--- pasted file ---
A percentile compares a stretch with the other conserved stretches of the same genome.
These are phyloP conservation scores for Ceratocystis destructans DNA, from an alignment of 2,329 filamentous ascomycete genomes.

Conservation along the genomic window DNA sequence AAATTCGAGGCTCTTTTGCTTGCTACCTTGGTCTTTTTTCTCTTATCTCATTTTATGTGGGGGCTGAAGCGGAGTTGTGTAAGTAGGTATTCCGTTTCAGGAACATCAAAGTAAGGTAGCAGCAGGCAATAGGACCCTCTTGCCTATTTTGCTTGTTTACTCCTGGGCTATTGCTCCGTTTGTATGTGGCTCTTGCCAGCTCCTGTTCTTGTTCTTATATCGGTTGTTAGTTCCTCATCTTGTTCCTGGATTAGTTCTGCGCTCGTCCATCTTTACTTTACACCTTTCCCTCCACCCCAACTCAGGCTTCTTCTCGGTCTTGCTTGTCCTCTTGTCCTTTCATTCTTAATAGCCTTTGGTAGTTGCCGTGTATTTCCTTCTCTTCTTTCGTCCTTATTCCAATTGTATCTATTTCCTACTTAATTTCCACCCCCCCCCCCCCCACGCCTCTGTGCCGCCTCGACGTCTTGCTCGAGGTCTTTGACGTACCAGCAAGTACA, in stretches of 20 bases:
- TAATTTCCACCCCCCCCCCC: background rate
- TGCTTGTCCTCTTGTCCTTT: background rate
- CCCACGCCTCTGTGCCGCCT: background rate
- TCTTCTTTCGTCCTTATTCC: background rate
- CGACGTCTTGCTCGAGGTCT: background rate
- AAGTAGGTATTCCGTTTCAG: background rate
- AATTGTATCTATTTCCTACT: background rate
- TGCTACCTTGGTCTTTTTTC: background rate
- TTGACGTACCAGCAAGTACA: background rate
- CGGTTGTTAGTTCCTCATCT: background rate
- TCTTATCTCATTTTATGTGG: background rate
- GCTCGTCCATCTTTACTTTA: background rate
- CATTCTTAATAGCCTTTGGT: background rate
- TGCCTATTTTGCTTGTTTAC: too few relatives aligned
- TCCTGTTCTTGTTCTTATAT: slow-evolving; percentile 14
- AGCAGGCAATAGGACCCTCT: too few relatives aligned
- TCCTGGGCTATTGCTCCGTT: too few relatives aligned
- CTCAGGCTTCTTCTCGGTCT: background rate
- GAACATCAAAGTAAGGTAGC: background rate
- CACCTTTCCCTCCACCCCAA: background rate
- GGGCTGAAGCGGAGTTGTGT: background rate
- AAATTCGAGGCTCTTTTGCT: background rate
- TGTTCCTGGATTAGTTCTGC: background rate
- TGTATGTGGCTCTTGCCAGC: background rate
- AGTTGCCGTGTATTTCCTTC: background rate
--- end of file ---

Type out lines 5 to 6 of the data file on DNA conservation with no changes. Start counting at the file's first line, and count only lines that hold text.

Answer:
- TGCTTGTCCTCTTGTCCTTT: background rate
- CCCACGCCTCTGTGCCGCCT: background rate